Keep Your Credit Active

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Keep Your Credit Active


Updated: April 26, 2017

Keep Your Credit Active
May
27

You must have learnt by heart that the best behavior pattern for you to build strong credit and preserve it is to pay your balances in full each month and close credit card as soon as it's paid off. Basically, this is the right train of thought but if we look deeper into the matter, we will disclose some crucial shortcomings in the system.

The most significant of them is how carrying zero balances on your credit card affects your ability to qualify for a home mortgage. No, it does not mean that you have to make a debt deliberately on all of your credit accounts. It just means that some very small and regular balance on your plastic is more likely to increase your FICO scores and so your worthiness for real estate lenders.

In the tough conditions of the mortgage and credit crisis, it is still possible to purchase home at reasonable terms. All you need to do is to prove the lender that you are solvent and capable to manage your finances. And is there a better way to demonstrate your wisdom in money management than through smart credit card use?

Attention all home seeking customers! The following tips on credit card use will help you hold the keys of your finances and build up the sort of credit mortgage lenders will want to consider.

Do carry a balance on your plastic, no matter how wild it may sound. If you are reasonable enough to keep your credit utilization ratio under 10% - the percentage of the balance due - you may have your scores boosted significantly.

Do remember that zero balances deprive banks from their revenues and so they do not count much when it comes to calculating your total credit scores. Credit rate tarts are not favored by companies, either, because they close their accounts as soon as promotion period is over.

Then, forget about closing your paid-off credit card accounts, unless you are up to your eyeballs in debt. Your long-term loyalty is appreciated by the bank and it is reflected in the wellbeing of your credit rating. Keep your oldest good credit accounts open, make regular purchases on them and pay on time a bit more than the minimum - and a mortgage lender will evaluate you as a good risk for a new home loan.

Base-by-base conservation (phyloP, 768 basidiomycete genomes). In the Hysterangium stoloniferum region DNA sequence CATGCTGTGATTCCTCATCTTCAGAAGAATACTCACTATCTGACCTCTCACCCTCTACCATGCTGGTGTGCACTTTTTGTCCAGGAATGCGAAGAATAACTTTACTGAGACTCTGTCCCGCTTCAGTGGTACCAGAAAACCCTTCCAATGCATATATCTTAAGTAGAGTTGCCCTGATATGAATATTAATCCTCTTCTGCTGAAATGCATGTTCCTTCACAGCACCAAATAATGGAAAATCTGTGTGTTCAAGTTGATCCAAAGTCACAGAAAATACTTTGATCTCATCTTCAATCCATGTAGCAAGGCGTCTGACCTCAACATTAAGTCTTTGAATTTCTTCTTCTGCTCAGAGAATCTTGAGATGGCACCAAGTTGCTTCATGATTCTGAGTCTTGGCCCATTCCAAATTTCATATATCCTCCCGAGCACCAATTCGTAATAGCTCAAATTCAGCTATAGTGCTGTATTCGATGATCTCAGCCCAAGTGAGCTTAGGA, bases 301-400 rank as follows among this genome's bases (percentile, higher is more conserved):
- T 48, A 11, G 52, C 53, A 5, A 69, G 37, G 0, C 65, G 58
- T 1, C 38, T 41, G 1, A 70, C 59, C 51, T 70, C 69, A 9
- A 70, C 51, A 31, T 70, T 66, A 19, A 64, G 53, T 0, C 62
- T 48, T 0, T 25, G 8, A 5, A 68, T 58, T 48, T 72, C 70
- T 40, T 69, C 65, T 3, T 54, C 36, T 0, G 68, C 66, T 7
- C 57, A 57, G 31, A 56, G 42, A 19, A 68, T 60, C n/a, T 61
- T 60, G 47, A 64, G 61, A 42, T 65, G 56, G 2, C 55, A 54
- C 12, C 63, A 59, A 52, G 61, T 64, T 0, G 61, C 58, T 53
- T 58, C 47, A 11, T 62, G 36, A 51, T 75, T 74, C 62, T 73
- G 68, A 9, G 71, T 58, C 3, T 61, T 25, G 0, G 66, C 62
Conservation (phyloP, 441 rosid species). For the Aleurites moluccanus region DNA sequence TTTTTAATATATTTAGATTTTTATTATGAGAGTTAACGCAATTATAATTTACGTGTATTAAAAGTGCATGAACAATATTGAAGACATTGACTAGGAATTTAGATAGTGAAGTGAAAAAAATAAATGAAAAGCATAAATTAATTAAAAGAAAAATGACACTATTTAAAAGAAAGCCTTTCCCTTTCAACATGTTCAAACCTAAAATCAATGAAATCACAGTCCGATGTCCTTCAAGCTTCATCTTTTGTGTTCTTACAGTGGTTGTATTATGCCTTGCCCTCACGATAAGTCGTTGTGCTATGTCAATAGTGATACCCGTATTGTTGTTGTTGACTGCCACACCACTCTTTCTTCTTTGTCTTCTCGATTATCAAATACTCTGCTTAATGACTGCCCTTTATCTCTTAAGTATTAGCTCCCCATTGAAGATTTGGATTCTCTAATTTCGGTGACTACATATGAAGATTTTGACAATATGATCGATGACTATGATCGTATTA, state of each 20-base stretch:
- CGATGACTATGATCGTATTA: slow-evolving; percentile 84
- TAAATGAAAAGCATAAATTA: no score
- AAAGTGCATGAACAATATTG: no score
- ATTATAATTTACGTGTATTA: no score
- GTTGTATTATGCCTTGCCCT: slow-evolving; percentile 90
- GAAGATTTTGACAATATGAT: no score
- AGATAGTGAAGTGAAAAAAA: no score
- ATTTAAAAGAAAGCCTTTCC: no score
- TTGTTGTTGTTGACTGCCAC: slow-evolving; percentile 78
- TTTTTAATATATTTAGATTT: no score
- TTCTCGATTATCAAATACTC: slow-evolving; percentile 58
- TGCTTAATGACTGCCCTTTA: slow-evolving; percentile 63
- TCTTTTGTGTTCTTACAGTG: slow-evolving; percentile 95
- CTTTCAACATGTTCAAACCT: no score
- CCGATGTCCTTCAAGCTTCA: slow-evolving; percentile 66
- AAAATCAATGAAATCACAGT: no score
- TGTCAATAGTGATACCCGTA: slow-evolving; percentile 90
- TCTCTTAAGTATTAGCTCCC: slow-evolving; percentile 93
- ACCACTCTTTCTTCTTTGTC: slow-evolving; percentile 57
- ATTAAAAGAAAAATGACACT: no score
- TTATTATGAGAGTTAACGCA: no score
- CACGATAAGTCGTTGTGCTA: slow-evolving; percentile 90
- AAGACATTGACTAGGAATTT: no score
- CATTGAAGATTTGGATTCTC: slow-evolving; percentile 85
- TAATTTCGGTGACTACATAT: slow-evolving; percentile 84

You may, at the same time, withdraw some of the newly-opened accounts and it will not hurt your scores as your credit history with these accounts has barely been established. There is a catch. Be wise not to close these cards until they are paid off, otherwise you will have to face hefty fees as a penalty for your action.

So, keep in mine your main course - carry some insignificant balance (which might be as little as $ 1 even) on your plastic and keep the account open as long as possible. The longer your credit history is, the more serious and reliable applicant you seem to a mortgage lender.

Apart from credit cards, there are some other factors that determine the success of your mortgage application. You are expected to have an auto loan and other types of loans paid off and referred to as "pays as agreed".

Your total debt ratio (the percentage of all monthly credit payments, including the mortgage) is desired to be less than 33% of your total income, so that you should have no difficulty making your monthly payments on the loan.

So, the right line of behavior and some good financial records you have already obtained break all the barriers on the way to your own home.

Disclaimer: This editorial content is not provided or commissioned by the credit card issuer(s). Opinions expressed here are the author's alone, not those of the credit card issuer(s), and have not been reviewed, approved or otherwise endorsed by the credit card issuer(s). Reasonable efforts are made to present accurate information, however all information is presented without warranty. Consult a card's issuing bank for the terms & conditions.
All rates and fees, and other terms and conditions of the products mentioned in this article/post are actual as of the last update date but are subject to change. See the current products' Terms & Conditions on the issuing banks' websites.
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